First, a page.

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AI and Design: Ingenium Ex Machina

We recently spoke to FastCo Design about how design jobs would evolve as technologies like AI, VR and automation enter the mainstream. The article included excerpts from Rob Girling’s exploration on how Artificial Intelligence will impact design. 

Artificial Intelligence, a friend or a foe? Would it replace or augment human capabilities? In the last few months, I have been thinking a lot about how AI will impact our future as individuals, as designers and society. A very simple way to examine if AI algorithms will displace designers (or any profession) is to understand the degree to which that occupation can be easily codified or reduced to a set of reliable patterns, steps or models. Generally speaking, the more repetitive, and pattern-like your occupation is, the higher the probability that it would be replaced in the next 10–15 years by a robot or, more likely, software AI. I’m convinced most of the design profession is safe from computerized job displacement for decades.

The fundamental nature of design is applied creativity. So if we define creativity as the ability to create ideas or artifacts that are novel and valuable, then I think most would agree that this ability is fundamentally hard to codify. In addition, humans determine value in a multiple, different ways that vary across individuals, cultures and societies. As a result, many arguments about creativity are rooted in disagreements about value. When you add to that the common design skills of empathy (social perceptiveness), the need for persuasion and negotiation skills (interdisciplinary collaboration) and the subjective skills of being able to create desirability and beauty — I’m convinced most of the design profession is safe from computerized job displacement for decades. Furthermore, design jobs that employ all of the above skills are likely to grow as a proportion of design jobs overall. While humans will still be very much in charge of creative selection, the tools will massively amplify a designer’s ability to experiment, explore and refine, at a very high fidelity.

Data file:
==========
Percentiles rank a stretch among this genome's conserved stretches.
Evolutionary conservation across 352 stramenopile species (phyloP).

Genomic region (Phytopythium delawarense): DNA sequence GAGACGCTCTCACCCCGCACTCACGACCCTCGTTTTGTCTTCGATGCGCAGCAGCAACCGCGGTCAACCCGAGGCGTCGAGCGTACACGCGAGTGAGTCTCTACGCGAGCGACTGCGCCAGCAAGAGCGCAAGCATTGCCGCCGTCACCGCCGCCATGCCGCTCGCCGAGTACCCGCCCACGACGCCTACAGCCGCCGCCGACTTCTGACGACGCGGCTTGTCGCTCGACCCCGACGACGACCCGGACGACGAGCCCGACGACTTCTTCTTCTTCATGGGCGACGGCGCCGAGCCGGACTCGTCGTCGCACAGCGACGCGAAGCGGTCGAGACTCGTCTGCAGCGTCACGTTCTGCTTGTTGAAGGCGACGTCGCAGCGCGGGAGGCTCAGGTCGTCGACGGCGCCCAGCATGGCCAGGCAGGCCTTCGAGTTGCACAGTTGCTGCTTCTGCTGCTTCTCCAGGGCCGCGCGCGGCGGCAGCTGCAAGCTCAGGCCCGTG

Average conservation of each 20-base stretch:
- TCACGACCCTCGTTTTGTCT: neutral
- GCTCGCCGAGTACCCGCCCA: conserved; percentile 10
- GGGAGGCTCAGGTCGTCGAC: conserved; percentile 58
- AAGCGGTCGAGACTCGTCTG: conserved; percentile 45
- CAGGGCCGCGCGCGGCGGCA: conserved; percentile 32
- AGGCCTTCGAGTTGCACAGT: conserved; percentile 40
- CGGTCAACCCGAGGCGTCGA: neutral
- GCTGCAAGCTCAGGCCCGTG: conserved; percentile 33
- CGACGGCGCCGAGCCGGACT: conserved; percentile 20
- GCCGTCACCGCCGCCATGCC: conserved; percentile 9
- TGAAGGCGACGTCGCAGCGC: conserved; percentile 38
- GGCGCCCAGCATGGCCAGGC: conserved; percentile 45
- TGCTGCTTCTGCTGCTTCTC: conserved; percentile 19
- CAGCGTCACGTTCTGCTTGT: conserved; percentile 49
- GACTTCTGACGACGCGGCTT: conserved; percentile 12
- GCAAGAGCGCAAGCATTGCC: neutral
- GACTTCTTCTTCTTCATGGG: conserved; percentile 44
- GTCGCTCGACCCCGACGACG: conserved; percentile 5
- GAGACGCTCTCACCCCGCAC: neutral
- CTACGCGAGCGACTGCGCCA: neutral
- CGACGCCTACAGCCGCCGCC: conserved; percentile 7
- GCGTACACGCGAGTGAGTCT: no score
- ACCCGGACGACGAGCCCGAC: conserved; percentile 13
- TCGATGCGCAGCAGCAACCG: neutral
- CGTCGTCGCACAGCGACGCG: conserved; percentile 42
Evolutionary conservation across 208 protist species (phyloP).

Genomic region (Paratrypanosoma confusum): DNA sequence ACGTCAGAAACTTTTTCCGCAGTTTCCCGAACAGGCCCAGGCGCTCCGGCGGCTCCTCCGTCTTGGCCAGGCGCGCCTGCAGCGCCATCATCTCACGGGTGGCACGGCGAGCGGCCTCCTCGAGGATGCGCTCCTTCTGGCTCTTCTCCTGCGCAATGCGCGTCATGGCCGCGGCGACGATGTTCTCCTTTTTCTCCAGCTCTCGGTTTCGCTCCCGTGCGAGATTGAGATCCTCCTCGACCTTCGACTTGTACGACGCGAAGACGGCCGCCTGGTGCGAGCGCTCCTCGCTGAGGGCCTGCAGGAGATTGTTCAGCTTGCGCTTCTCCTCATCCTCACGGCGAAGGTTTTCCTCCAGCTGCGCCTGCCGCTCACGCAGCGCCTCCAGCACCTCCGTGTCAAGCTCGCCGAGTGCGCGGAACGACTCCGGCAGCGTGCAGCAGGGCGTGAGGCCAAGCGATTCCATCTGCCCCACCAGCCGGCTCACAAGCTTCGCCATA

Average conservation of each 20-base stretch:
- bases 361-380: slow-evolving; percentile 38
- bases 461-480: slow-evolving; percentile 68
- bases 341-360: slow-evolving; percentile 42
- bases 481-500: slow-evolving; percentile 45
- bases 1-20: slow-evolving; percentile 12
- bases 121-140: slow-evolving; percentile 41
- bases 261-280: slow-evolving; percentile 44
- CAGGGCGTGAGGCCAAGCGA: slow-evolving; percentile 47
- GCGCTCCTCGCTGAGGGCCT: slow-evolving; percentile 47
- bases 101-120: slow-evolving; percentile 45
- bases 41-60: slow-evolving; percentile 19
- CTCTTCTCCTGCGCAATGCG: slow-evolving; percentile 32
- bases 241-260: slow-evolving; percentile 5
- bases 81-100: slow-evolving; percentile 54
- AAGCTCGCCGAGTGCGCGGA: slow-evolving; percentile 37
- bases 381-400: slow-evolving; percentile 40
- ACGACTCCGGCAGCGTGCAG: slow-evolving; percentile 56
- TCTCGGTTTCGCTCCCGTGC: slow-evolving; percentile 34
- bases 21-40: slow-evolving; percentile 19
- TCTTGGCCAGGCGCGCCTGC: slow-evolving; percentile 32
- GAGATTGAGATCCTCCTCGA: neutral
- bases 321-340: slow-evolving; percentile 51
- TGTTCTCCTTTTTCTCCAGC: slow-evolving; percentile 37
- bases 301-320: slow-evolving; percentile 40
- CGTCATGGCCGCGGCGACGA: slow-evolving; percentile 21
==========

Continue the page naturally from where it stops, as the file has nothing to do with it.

The novel component to creativity, especially in the visual realm is something that algorithms are not only very well suited to yet. But they are getting increasingly better. In the next 10 years, all visual design jobs will start to be augmented by algorithmic visual approaches. Architects, interior designers, industrial designers, fashion designers, web designers, art directors will be presented with tools that will be able to create hundreds of novel design variations, based on simple high level requirements and inputs. All an AI-powered tool will need is a high level template, or style definition. I will be able to task it with “a craftsman style, 2500 sq. ft., three-bedroom home, optimized for maximum interior sunlight on this location” and get a dozen of designs on the spot. Early versions of these algorithmic procedurally generated tools are already in use by game designers.

As we saw 30 years ago with the arrival of desktop publishing — the democratization of design through AI-enabled tools will make design far more accessible to semi-professionals and amateurs. Much of the production ‘craft’ of our discipline will be codified into patterns, with computers optimizing the execution based on context. Unfortunately, this means that the demand for professionals that focus exclusively on the craft and the execution will decrease. On the plus side though, and this is what I am looking forward to, this also means an unprecedented, massively amplified ability to experiment. And as any designer will tell you —we crave and thrive on experimentation.

What would make some professions less susceptible to automation and will design be one of these? Read on here